Black customers eat at Two Fish Crab Shack in Chicago
Two Fish Crab Shack is one of Chicago's many great black-owned businesses.
Two Fish Crab Shack
By Claire Young / June 9, 2020 9:45 am

In the wake of the killing of George Floyd and the wave of protest that has followed, Chicago activist Jahmal Cole — CEO and Founder of My Block, My Hood, My City — has urged Chicagoans to ask themselves, “What’s something simple that I can do that’ll have a positive impact on my block?”

Putting money into Black-owned businesses is about as simple as it gets. As anti-racist sentiments ring out across the globe, never forget the power of the almighty dollar.

“Chicagoans should support Black-owned businesses right now because, more than ever, communities are in need of stabilization. It is imperative that we invest in our own. And when we do this we can revitalize faster,” says Doughboy Fryison, co-founder of Doughboy’s Chicago. He says support from the city of Chicago in conjunction with individuals making more of a conscious effort to support and acknowledge these businesses can allow them to rebuild stronger than before.

“It is important to me that Chicagoans support Black-owned businesses because it enables that particular business to build equity as it scales, as well as creating the ability for expansion,” says Eric Williams, owner of The Silver Room. “Expansion within a primarily Black neighborhood would then generate more jobs for the residents of that community. Now if our Black-owned businesses were able to buy up more property within their established community with the profits of its growth, we would be able to rebuild and protect our community from gentrification and generational poverty. It’s a win-win if you ask me.”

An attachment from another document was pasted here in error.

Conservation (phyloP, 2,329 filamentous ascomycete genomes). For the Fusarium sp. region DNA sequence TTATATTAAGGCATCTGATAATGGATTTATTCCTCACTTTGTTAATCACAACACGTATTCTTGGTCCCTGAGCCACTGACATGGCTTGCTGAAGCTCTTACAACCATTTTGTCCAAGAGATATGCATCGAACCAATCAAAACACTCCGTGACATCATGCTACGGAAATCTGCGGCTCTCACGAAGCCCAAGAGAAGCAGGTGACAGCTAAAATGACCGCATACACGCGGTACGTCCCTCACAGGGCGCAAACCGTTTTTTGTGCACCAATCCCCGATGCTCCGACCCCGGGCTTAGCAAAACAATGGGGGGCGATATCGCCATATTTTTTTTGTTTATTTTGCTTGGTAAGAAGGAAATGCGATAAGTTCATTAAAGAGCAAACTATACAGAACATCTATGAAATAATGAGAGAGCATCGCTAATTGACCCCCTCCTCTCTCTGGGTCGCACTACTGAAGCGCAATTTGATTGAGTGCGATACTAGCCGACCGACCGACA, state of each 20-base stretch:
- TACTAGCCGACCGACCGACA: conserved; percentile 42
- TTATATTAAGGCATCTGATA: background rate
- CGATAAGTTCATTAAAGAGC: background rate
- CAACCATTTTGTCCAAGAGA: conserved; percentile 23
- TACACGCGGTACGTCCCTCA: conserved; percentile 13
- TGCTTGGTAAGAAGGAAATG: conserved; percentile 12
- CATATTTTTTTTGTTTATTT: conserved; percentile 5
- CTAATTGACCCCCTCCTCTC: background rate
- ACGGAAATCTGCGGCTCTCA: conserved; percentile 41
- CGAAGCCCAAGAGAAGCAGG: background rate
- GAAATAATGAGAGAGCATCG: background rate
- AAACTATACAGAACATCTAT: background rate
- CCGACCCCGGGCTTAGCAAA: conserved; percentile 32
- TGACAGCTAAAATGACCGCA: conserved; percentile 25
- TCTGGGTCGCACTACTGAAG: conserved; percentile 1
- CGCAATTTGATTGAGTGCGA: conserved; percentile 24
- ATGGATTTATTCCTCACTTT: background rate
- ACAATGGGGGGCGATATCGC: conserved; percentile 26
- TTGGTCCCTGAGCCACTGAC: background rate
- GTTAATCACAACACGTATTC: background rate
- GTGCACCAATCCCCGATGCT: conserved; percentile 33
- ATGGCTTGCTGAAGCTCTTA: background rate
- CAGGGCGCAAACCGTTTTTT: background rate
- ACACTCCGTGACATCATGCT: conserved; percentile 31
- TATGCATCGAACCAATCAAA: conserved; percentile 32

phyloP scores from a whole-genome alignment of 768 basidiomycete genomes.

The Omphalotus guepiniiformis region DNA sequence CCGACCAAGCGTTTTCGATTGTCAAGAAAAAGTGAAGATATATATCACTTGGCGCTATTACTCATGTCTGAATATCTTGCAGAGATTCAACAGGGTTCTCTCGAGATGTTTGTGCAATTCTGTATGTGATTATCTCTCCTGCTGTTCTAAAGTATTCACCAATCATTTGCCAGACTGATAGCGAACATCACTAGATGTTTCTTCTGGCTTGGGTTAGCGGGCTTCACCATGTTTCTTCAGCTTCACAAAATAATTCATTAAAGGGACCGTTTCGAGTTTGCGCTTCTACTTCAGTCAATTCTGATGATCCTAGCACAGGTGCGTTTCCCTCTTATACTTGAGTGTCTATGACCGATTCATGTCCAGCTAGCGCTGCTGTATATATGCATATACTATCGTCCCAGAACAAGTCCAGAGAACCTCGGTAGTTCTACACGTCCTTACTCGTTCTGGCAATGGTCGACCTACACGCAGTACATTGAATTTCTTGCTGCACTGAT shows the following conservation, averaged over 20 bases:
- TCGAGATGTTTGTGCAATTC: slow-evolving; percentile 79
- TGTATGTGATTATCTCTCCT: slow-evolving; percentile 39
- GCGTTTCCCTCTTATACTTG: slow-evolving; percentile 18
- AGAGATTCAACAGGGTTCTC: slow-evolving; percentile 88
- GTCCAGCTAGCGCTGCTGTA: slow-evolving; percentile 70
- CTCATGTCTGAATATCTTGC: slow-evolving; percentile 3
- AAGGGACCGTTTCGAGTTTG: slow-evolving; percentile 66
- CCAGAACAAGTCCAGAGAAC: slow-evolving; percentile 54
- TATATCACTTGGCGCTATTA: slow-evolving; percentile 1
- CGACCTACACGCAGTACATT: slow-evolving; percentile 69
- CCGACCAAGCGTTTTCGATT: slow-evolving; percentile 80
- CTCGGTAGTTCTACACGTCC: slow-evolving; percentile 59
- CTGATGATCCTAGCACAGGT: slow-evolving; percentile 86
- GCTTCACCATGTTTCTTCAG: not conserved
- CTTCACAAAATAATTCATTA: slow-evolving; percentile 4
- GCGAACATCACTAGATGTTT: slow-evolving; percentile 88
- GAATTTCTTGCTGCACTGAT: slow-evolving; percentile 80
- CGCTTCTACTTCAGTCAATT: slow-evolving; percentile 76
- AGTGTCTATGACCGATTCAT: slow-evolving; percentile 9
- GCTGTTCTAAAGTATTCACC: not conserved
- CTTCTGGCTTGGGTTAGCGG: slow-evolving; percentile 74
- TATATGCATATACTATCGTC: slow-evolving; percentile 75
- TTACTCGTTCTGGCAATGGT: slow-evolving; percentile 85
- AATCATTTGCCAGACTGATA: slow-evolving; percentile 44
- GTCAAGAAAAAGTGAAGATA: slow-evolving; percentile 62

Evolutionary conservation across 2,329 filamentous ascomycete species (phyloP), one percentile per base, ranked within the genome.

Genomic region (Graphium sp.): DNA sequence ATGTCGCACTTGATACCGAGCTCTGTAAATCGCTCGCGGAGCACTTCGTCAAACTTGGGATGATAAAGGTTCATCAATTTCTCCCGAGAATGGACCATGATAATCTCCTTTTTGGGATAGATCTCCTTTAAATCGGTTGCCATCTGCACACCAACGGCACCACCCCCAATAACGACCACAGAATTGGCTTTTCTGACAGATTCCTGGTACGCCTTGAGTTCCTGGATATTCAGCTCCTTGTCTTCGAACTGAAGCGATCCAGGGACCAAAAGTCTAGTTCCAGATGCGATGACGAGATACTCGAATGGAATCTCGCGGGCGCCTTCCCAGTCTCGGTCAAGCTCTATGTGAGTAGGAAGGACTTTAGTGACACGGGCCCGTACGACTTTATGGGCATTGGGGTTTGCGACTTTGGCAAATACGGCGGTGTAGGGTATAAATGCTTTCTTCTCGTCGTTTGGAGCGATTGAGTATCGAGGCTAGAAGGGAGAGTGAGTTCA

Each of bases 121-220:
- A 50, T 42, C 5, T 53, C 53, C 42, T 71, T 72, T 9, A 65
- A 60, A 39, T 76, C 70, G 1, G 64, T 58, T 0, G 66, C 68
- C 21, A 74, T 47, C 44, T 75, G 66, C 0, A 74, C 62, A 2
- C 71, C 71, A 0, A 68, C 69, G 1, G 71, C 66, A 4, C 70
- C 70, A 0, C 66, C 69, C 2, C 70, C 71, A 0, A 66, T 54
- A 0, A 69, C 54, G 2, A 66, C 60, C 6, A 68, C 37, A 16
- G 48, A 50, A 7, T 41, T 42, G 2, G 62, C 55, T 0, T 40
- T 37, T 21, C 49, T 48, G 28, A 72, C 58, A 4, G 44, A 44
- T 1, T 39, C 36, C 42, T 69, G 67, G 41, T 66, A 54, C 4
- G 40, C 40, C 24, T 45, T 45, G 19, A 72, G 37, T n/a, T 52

Marcus Ward, the owner Urban Grill Chicago, adds urgency, saying, “It’s important to support Black-owned businesses especially right now because there’s not many Black businesses still up and running. Between COVID and the looting, it’s important to support the ones we have left before there are no more of us left.” The stakes are high for Ward, who says it’s extremely important to him for his children to see Black people as business owners, “and not just workers”. 

Ashley Rockwood, founder of Free Mvmt Shop, says people have been shocked to learn she owns her Lincoln Park fitness studio and doesn’t just work the front desk. Still, she has hope this national awakening will create lasting change. “Black business has been seen and will hopefully now begin to be valued as much as we deserve. I don’t think anyone is saying our business is better, simply we are equal,” she says. 

Despite the city’s segregation, no matter where you live in Chicago, there are Black-owned businesses, and supporting them means supporting the larger movement for equality and justice. In a post circulating social media, poet Lindsay Young wrote “Resistance is NOT a one lane highway. Maybe your lane is protesting, maybe your lane is organizing, maybe your lane is counseling, maybe your lane is art activism, maybe your lane is surviving the day. Do NOT feel guilty for not occupying every lane. We need all of them.” 

Evaluate purchases you are already making — food, clothes, coffee, gym, grooming — and simply swap in a Black-owned business for your current store of habit when it makes sense to do so.

To make it as easy as possible, we’ve rounded up a collection of Chicago’s Black-owned businesses, sorted into both categories and regions for quick reference. With 100 businesses, there are ample opportunities to put your money where your black Instagram square is and have a positive impact on Chicago. 

South


Bronzeville, Chatham, Englewood, Grand Boulevard, Greater Grand Crossing, Grand Crossing, Hyde Park, Kenwood, South Commons, South Shore, Stony Island, Washington Park 

Photo courtesy of Mabe’s Deli

Food

Beverages

Fitness and Self Care

Clothing

West


Austin, East Garfield Park, Greektown, Humboldt Park, Little Italy, Pilsen, West Loop, West Town, Wicker Park

Photo courtesy of honoré

Food

Beverages

Fitness and Self Care

Clothing

Home

North


Andersonville, Edgewater, Lake View, Lincoln Park, North Center, Ravenswood, Rogers Park, Uptown

Photo courtesy of Free Mvmt’s Facebook

Food

Beverages

Fitness and Self Care

Home

Downtown


Loop, Near North Side, Near South Side, South Loop, West Loop

Food

Beverages

Home

Online

Food & Beverage

Fitness and Self Care

Clothing

Home